1000sq ft for Lease – Retail / Commercial – 970 FM 967, Buda

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Rent: $20/sq ft, NNN Estimated at $6/sq ft

Traffic: 17,456 VPD (TxDOT 2016)

Superior office/retial location near downtown Buda with many professional and medical offices in the immediate area. Easy access from major neighborhoods in Northwest Buda. Unfinished space, tenant improvement allowance negotiable. Vacant and ready for immediate occupancy.
Click Here to Download a Leasing Package

Just Listed! 12802 Lazy Oak – Coves of Cimarron


Beautiful Home on over a half acre in The Coves! Large trees cover this lot on a low traffic road and classic pillars line the front porch. Large back yard features a covered patio and 2nd story deck. Interior features include a large kitchen that is open to the living room, new laminate flooring in common areas, dining room, and study. Large master on the first floor. Natural light fills every room of the house. Assigns to Carpenter Hill elementary

Contact J.D. Sanford at 512-924-1459 to schedule a showing

Office For Lease – FM 967, Buda

2020 FM 967, Buda, TX 78610

1,452sqft, 4 offices 1 conference room.

Rent: $2,178 Triple Nets Estimated at $670/month

Traffic: 10,380 VPD (TxDOT 2015)

Large lighted sign on site, tenant must get approvals from city of Buda. 11 Parking spaced including one handicapped. One acre lot offers room for additional parking if needed. Property is handicap accessible with access ramp. Superior location just 2 miles West of Buda’s Original Main St. Many medical and professional businesses in the immediate area. Vacant and ready for immediate occupancy.

Click here to download a package on this property

 

The Lehman High School Story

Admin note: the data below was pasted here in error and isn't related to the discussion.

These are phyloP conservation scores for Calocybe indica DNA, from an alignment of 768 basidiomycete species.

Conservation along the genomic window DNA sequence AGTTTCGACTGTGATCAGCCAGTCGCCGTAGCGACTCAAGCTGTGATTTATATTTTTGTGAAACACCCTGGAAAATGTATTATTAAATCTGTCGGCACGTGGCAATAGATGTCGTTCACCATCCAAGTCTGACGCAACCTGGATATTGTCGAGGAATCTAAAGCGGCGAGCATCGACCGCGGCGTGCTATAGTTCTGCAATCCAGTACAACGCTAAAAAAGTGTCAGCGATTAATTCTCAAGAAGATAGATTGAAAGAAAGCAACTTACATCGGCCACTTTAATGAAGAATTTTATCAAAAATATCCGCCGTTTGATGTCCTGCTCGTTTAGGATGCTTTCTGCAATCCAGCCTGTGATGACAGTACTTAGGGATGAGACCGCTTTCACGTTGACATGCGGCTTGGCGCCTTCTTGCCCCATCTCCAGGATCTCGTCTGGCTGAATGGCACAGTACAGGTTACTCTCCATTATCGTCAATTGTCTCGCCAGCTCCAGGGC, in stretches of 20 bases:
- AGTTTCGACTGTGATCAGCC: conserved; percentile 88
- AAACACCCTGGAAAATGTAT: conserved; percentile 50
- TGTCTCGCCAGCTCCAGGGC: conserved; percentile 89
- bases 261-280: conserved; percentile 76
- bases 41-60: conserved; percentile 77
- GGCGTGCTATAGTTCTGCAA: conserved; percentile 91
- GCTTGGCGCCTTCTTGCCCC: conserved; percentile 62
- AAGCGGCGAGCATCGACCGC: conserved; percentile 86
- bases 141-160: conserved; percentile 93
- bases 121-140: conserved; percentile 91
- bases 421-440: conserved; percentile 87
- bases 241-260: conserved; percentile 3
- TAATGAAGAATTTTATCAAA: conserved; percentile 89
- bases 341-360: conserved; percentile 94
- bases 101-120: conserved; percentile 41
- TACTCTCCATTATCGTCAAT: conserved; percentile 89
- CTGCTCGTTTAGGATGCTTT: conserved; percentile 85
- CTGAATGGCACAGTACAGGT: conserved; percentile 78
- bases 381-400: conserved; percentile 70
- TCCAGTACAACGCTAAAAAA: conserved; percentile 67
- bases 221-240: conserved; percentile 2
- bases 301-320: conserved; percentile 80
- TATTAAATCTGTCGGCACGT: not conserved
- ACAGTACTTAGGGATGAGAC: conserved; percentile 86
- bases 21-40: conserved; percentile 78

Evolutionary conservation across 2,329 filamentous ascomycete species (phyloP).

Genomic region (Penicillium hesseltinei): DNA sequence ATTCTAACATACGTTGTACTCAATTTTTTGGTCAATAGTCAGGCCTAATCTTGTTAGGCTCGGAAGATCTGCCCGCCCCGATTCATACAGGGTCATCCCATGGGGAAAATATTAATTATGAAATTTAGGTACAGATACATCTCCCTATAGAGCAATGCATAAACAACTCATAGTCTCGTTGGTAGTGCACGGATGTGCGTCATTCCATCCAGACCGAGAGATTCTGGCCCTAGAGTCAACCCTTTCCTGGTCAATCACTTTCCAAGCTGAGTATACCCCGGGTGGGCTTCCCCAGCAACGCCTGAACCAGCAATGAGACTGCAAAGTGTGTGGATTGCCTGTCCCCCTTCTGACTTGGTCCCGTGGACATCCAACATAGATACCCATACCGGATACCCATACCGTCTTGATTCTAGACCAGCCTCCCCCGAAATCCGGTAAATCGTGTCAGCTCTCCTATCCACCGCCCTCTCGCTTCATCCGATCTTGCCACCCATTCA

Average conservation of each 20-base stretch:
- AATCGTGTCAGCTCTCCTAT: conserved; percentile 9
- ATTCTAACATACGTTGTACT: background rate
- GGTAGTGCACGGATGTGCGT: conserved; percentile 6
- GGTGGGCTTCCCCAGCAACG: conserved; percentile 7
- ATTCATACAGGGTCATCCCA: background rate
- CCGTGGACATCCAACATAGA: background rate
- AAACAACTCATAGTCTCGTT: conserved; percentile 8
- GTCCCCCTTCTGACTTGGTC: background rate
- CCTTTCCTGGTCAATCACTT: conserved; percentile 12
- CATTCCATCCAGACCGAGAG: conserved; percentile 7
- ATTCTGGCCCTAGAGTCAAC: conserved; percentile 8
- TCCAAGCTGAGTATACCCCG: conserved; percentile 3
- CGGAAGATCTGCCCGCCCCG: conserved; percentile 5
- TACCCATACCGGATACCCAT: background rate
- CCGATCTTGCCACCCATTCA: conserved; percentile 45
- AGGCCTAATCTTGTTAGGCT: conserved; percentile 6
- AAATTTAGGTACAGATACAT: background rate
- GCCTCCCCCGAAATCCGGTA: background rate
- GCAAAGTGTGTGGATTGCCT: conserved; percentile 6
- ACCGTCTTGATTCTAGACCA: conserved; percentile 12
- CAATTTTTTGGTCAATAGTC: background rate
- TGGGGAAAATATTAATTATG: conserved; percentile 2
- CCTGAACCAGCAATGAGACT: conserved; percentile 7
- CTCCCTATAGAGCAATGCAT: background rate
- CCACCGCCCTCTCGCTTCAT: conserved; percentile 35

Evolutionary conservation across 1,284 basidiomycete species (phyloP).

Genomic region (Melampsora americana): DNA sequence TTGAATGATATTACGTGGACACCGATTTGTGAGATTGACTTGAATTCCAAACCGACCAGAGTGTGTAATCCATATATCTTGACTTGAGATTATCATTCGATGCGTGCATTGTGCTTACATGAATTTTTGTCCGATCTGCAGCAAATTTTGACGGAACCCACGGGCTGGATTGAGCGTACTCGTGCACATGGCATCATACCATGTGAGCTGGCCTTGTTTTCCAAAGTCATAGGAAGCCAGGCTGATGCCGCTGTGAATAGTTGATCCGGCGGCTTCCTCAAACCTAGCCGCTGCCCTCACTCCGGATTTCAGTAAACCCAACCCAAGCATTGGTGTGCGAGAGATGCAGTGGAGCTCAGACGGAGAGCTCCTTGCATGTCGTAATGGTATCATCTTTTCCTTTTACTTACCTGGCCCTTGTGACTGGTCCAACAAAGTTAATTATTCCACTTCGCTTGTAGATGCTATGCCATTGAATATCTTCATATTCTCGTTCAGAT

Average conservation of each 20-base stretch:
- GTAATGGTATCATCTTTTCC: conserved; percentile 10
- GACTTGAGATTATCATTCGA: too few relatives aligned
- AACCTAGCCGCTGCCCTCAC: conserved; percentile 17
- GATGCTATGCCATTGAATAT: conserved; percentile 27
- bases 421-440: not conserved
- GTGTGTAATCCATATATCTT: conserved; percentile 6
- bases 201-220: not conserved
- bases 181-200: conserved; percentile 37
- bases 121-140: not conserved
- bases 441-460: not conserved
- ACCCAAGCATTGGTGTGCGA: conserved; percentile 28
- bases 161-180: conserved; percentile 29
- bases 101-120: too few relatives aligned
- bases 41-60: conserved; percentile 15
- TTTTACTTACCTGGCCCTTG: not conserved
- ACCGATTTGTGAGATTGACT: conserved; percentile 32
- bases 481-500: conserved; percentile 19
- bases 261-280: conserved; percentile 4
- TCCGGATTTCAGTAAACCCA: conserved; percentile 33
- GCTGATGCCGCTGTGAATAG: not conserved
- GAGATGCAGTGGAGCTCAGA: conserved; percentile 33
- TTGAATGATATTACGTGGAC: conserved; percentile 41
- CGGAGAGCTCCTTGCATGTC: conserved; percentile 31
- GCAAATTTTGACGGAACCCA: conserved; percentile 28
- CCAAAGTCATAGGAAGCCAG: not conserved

Hays County has always been a place of community effort. That effort was crucial to establishing the school district’s second high school site and I’m proud to have been a part of it.

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In 2001 The Hays CISD Administration office hired John B. Sanford Real Estate to assist the district in finding two new school sites.  Student growth had caused the need for a new high school.  We had several early meetings about the process.  The staff informed me that when a district changed from one high school to two high schools that this was more difficult than moving from two high schools to three.  We had to take in account the location of Hays High School which was in the middle part of the western half of the district.  The new high school site could not be too close to Hays High school.   This requirement caused the search to be in an arc from FM 1626 and the Travis County Line over to the east side of IH 35 and then south to the extreme south end of the district.  The school district already owned a large enough land tract on FM 967 just to the west of FM 1626, so this site was included as the first option along the arc.

As I contacted land owners along this arc, at times I received the response, “John do not consider part of my property, move along to your other choices.”  It was becoming clear that not everyone wanted a new high school as a neighbor.  Eventually we found a list of eight land tracts along the arc that were far enough away from Hays High School.  The staff wanted to narrow it down to the three best choices and then let the school board make the final decision.

The final decision came down to a tract of land owned by Ted Lehman off of Bunton Creek Rd in Kyle.  As I sat across from him at his kitchen table and discussed the possible sale of some of his farm land he told me, “Mr. Sanford if it was anybody else wanting some of my land I would not sell, but because it is for the school district I will try to make this work.”   At that time, I did not realize that he was a former Hays CISD School Board President.